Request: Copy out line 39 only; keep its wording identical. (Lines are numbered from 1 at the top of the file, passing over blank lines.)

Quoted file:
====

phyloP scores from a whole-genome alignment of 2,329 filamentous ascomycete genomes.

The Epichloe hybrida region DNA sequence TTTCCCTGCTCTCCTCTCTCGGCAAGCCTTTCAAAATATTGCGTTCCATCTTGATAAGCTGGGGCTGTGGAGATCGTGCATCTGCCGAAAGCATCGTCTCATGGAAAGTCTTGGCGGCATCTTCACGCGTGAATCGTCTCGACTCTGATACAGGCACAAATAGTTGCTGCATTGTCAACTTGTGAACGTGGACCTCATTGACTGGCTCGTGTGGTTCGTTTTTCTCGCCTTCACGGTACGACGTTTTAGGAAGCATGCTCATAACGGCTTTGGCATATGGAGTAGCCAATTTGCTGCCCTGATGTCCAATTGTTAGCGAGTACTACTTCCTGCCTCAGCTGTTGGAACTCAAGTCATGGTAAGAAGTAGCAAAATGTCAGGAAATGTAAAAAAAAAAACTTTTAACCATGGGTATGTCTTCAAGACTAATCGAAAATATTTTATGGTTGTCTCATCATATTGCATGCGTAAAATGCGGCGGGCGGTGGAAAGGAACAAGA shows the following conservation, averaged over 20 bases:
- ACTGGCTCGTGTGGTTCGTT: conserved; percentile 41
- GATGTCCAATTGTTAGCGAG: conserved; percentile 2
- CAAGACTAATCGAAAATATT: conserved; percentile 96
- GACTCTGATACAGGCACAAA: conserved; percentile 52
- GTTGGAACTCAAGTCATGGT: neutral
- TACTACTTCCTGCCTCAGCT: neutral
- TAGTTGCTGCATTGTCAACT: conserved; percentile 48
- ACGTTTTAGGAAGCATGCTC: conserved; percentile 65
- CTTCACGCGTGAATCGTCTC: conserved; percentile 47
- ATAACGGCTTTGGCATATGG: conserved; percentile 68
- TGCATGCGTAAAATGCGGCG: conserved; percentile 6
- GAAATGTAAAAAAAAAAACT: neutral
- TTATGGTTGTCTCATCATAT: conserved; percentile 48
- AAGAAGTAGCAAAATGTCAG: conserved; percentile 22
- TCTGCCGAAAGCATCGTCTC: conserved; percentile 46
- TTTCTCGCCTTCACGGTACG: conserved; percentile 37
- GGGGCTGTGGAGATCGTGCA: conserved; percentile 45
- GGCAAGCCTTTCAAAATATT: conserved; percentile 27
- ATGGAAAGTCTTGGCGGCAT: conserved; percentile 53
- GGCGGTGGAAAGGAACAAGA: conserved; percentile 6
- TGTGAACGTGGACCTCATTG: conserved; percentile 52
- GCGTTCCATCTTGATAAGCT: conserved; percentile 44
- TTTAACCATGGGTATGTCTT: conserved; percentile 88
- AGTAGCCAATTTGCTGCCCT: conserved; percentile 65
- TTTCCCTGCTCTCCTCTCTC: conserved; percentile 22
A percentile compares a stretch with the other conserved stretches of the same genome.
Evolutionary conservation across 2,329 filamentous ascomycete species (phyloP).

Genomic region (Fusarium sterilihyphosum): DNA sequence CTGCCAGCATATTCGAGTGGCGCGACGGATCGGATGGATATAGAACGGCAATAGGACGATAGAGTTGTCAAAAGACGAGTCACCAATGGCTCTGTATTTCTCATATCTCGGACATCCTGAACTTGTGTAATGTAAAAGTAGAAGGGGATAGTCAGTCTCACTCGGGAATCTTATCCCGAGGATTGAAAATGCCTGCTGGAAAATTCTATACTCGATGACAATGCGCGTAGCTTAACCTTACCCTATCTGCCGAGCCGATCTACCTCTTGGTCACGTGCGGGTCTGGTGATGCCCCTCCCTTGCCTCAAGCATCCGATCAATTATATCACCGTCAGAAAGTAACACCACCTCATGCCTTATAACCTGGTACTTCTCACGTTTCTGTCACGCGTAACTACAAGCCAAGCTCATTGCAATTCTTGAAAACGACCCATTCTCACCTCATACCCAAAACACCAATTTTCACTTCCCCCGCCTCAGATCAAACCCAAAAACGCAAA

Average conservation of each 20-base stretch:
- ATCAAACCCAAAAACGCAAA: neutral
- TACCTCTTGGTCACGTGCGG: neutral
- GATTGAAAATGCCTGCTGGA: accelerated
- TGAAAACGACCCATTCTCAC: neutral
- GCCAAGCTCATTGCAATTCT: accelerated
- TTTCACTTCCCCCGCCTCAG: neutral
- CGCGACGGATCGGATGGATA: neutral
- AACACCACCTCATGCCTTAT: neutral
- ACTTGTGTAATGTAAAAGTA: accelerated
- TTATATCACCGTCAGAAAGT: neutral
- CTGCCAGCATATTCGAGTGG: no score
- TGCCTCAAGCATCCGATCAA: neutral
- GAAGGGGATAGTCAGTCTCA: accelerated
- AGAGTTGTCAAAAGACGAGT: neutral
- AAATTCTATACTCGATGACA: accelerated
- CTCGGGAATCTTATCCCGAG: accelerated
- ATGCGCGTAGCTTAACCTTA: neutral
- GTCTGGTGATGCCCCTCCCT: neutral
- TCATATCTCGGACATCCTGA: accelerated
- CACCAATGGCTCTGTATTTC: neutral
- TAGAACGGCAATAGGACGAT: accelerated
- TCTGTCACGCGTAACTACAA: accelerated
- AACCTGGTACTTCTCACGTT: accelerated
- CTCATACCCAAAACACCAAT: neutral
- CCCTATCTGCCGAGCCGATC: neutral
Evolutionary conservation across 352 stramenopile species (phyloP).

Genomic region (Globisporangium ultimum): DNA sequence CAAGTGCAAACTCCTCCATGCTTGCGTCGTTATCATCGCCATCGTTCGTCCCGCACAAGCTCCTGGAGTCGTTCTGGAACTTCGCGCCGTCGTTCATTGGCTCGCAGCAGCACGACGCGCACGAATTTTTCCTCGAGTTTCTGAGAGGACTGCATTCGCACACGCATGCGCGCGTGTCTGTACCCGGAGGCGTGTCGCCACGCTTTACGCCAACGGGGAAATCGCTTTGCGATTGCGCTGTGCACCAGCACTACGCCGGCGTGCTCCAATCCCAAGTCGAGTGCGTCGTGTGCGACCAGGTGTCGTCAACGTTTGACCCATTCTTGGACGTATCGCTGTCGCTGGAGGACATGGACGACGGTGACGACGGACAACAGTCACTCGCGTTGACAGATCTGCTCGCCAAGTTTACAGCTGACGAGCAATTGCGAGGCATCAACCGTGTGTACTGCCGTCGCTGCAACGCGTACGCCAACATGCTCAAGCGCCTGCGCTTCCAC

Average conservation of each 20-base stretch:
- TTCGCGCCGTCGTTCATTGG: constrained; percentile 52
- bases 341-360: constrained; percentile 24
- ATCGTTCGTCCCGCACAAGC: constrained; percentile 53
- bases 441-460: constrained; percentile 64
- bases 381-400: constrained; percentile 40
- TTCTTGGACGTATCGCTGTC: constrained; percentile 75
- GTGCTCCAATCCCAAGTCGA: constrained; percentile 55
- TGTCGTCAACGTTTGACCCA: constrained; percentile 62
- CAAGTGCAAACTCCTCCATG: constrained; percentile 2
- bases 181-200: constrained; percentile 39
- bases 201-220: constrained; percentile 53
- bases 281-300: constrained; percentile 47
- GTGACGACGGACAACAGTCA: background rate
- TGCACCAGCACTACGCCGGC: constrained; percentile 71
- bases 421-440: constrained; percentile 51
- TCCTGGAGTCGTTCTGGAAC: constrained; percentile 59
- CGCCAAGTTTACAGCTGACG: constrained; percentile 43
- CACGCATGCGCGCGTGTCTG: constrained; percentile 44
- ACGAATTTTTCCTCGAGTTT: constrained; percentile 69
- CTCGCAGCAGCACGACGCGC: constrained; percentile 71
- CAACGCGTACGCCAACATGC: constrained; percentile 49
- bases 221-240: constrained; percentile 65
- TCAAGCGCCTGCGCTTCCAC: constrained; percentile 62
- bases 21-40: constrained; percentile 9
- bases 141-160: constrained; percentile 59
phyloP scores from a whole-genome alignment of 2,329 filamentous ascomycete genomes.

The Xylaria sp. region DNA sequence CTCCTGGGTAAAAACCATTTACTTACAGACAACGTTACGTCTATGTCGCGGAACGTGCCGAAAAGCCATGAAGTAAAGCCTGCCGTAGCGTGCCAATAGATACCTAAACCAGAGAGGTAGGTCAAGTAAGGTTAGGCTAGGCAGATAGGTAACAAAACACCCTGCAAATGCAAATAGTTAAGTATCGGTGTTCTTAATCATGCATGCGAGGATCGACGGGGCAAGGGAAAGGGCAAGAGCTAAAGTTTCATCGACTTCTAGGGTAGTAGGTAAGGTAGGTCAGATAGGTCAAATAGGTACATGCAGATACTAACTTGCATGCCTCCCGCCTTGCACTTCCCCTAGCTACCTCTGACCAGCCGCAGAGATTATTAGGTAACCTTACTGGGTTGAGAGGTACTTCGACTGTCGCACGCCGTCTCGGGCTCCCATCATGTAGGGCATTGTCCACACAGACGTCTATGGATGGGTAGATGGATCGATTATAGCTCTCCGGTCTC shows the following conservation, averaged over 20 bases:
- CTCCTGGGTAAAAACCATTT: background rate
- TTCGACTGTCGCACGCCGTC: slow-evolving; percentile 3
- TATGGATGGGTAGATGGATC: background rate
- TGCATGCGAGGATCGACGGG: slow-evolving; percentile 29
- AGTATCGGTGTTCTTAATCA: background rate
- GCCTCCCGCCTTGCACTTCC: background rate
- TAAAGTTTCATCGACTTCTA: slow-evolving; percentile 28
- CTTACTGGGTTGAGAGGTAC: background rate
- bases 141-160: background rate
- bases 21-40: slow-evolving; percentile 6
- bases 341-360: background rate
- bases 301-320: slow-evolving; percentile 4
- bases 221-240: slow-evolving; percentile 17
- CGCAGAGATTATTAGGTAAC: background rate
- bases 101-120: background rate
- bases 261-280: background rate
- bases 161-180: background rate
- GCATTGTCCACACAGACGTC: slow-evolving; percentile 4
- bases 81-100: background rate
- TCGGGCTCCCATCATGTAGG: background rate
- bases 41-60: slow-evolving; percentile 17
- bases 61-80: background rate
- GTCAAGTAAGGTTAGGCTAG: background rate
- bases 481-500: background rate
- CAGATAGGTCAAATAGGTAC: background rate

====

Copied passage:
- AACACCACCTCATGCCTTAT: neutral